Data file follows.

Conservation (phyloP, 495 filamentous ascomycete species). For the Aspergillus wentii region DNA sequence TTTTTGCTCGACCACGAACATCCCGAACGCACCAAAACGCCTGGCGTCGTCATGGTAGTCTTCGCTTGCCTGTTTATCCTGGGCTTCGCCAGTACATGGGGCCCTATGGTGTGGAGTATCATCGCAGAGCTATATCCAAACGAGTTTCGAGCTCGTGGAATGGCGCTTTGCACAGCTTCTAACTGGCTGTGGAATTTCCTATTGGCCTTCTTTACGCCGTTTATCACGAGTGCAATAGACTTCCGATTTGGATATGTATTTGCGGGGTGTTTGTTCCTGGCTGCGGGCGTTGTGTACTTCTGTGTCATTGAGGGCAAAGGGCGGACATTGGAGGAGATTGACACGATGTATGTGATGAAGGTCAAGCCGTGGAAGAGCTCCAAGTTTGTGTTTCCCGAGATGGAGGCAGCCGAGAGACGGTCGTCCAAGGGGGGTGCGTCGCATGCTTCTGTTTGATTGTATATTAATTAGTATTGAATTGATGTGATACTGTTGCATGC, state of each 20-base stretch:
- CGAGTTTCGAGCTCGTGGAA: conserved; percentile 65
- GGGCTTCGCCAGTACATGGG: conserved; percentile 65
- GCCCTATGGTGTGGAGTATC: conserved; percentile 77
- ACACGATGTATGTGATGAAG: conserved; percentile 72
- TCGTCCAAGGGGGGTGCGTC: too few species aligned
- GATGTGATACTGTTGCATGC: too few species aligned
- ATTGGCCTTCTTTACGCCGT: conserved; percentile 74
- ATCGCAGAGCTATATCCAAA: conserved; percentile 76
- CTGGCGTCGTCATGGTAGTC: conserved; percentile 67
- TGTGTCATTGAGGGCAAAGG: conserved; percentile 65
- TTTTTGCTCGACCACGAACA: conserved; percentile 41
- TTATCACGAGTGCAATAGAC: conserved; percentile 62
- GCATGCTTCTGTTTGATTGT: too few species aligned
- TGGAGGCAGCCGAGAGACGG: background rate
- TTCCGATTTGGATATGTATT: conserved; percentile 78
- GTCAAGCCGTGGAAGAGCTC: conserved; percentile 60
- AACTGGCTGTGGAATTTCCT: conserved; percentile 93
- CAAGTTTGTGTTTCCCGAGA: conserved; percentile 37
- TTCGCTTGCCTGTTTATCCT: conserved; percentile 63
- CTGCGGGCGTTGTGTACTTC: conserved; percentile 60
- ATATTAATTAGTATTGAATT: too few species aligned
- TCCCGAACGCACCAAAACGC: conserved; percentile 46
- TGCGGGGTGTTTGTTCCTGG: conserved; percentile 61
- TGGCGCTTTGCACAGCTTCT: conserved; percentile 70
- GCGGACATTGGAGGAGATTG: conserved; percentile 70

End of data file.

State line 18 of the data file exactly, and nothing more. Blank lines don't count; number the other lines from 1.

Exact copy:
- AACTGGCTGTGGAATTTCCT: conserved; percentile 93